Skeleton Pirate

Skeleton Pirate
Artist: LindaB

WELCOME TO STRONTIUM FOR BONES BLOG

Have you experienced, or read about, negative, and even dangerous, side effects from Fosamax (alendronate), Boniva (ibandronate), Actonel (risedronate), and other bisphosphonates prescribed for osteoporosis? If you have, then rest assured there is a safe, effective treatment for this condition. Strontium, primarily in the form of strontium citrate, is taken orally once a day.

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Thursday, December 11, 2014

Three Quarters of Hip Fracture Patients are Vitamin D Deficient



New Delhi researchers show that vitamin D levels may be a useful index for the assessment of hip fracture risk in elderly people.

A study in New Delhi India has revealed high rates of vitamin D deficiency among hip fracture patients, confirming the conclusions of similar international studies which point to vitamin D deficiency as a risk factor for hip fracture.

A group of 90 hip fracture patients was compared to a matched control group of similar age, sex and co-morbidity. Of the patients who had suffered hip fractures, 76.7% were shown to be vitamin D deficient as measured by serum 25(OH)D levels of less than 20 ng/ml. In addition, 68.9% had elevated PTH levels. In comparison, only 32.3% of the controls had vitamin D deficiency and 42.2% had elevated PTH levels (secondary hyperparathyroidism).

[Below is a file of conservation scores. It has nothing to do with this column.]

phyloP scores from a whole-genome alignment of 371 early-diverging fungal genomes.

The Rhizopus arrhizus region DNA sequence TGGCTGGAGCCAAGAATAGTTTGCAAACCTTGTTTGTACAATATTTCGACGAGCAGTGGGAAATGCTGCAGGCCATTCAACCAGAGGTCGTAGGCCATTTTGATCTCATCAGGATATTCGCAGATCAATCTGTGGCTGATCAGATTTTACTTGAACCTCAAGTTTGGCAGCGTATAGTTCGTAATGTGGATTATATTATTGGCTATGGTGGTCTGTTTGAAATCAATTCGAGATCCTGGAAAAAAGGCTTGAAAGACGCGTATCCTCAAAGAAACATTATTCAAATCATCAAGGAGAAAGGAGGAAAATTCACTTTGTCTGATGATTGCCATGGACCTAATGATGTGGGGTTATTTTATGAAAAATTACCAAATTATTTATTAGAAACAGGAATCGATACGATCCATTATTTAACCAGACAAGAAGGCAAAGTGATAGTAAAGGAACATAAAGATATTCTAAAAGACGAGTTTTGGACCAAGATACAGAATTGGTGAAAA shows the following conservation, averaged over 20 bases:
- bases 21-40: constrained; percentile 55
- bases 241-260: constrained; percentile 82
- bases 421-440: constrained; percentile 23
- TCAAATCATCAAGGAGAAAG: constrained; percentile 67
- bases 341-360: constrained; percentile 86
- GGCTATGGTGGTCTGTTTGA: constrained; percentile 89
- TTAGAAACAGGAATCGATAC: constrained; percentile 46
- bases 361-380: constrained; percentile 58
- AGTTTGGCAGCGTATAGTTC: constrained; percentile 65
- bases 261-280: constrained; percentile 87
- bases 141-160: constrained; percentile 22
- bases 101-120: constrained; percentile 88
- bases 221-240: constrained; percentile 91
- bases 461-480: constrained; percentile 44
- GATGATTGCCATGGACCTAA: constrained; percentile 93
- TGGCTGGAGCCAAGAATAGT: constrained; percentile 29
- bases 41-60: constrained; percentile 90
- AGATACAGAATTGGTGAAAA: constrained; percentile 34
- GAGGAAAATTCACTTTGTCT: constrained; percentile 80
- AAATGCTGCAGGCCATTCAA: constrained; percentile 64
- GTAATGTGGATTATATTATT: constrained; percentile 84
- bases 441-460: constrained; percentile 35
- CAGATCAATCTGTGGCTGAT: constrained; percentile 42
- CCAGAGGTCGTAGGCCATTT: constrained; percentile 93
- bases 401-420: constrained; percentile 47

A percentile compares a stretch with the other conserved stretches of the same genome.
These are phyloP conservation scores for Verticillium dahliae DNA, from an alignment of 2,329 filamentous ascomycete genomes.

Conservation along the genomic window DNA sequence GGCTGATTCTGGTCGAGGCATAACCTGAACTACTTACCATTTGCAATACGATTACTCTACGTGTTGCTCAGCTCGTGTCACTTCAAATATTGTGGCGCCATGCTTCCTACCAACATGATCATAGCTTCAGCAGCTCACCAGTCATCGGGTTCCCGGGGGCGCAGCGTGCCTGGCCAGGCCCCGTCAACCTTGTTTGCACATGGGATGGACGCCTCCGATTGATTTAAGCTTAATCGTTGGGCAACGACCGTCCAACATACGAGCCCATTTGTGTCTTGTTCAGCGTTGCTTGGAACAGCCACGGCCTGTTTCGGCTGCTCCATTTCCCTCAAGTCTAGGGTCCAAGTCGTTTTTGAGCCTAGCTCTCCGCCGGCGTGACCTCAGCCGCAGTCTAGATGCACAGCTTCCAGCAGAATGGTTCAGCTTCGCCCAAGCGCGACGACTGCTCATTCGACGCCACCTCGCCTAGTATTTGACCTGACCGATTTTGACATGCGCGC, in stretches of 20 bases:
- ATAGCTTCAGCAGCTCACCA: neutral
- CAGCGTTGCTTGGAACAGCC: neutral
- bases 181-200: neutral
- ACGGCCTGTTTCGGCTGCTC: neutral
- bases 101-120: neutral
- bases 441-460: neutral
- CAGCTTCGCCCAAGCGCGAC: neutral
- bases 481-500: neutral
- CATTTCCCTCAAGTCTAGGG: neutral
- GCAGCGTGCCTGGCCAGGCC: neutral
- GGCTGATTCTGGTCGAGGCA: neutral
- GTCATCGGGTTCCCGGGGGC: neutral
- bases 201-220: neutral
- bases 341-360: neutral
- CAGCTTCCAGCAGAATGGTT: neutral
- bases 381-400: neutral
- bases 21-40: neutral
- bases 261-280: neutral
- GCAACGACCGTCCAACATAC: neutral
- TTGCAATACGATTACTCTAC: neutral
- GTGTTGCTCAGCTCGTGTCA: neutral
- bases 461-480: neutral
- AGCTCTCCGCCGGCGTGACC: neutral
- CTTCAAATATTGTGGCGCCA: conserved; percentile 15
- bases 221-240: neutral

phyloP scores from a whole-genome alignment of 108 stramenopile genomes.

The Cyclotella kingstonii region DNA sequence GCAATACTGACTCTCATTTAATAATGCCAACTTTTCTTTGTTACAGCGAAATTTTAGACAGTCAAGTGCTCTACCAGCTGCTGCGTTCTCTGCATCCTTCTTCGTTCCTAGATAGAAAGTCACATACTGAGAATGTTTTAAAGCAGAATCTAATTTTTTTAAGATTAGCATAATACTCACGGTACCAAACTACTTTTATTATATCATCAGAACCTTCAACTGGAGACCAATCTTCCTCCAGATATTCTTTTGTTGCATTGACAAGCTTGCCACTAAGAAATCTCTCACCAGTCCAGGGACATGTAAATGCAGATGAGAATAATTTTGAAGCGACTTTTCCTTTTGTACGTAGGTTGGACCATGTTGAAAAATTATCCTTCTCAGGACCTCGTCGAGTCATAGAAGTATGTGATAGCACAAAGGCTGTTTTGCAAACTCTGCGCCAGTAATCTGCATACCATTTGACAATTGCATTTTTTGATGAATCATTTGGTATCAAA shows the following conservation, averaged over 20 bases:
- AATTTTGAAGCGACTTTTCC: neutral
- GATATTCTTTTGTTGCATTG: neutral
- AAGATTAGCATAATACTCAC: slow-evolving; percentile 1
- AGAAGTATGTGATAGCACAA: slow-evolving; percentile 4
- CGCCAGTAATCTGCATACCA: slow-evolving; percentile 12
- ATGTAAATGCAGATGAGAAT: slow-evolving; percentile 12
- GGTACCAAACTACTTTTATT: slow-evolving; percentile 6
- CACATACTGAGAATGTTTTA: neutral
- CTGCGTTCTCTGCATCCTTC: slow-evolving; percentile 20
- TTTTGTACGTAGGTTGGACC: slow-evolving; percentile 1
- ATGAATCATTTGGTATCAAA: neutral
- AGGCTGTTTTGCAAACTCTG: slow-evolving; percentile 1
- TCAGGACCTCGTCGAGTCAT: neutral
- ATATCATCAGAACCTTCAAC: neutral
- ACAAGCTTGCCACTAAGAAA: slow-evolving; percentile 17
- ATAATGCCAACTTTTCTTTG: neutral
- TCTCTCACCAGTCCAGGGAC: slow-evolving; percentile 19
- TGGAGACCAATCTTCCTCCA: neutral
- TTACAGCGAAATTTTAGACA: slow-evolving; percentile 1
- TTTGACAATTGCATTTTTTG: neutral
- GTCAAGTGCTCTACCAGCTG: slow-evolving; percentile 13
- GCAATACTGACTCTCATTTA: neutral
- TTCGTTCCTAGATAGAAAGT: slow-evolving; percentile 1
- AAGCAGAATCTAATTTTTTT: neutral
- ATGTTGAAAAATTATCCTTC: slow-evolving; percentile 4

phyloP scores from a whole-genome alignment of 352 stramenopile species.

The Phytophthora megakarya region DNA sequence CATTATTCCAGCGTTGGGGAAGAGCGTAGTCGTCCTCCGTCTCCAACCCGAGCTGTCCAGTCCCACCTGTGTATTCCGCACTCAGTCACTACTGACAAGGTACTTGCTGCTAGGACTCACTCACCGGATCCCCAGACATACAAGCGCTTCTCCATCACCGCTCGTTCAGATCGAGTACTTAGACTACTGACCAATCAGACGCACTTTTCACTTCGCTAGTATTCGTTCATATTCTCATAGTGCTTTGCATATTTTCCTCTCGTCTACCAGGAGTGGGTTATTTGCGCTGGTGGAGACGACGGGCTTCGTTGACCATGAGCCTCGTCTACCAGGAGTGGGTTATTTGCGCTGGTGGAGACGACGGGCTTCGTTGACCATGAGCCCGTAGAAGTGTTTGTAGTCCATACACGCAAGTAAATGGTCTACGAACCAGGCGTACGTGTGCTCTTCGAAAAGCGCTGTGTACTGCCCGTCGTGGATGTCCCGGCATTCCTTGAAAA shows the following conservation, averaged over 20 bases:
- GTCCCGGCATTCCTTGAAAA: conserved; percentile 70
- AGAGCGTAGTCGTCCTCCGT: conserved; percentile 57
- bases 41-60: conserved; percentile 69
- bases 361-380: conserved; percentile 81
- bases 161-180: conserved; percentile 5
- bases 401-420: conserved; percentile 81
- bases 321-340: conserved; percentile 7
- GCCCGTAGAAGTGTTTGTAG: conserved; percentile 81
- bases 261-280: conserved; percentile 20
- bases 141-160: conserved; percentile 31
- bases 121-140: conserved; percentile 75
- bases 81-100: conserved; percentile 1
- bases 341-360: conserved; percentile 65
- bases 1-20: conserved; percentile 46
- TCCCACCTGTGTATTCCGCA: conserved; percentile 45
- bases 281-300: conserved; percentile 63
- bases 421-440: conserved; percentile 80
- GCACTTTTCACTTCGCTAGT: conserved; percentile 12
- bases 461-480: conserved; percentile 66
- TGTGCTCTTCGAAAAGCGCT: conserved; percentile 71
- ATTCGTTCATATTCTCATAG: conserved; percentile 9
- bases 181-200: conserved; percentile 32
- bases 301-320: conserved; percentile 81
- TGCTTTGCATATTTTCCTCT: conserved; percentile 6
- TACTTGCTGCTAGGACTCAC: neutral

Vitamin D deficiency has been linked to the pathogenesis of osteoporosis and is increasingly thought to play a role in muscle strength, certain cancers, multiple sclerosis and diabetes. Vitamin D levels are very low in the Indian population in all age groups, and could be explained by skin pigmentation, traditional clothing and the avoidance of sunlight.

The results of the New Delhi study confirm that serum 25 (OH)D levels may be a useful index for the assessment of risk of hip fracture in elderly people.

The study (OC13) was presented at the IOF Regionals – 1st Asia-Pacific Regional Osteoporosis Meeting being held in Singapore from December 10-13, 2010.
 
All abstracts from the meeting have been published in Osteoporosis International, Vol. 21, Suppl. 5, 2010.
http://www.iofbonehealth.org/news/indian-study-reveals-three-quarters-hip-fracture-patients-are-vitamin-d-deficient

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Wandering Skeleton

Wandering Skeleton
Artist: Joel Hoekstra

Osteoporotic Bone

Osteoporotic Bone
Source: www.mayoclinic.com

How Strontium Builds Bones

Strontium is a mineral that tends to accumulate in bone. Studies have shown that oral doses of strontium are a safe and effective way to prevent and reverse osteoporosis. Doses of 680 mg per day appear to be optimal. See my "For More Information About Strontium" links section.

Osteoporosis is caused by changes in bone production. In healthy young bones there is a constant cycle of new bone growth and bone removal. With age, more bone is removed and less new bone is produced. The bones become less dense and thus more fragile.

Scientists believe that strontium works in two ways. It may stimulate the replication of pre-osteoblasts, leading to an increase in osteoblasts (cells that build bone). Strontium also directly inhibits the activity of osteoclasts (cells that break down bone). The result is stronger bones.

When taking strontium, be sure to take 1200 mg calcium, 1000 IU vitamin D3, and 500 mg magnesium daily. It is best to take strontium late at night on an empty stomach. Calcium and strontium may compete with each other for absorption if taken together.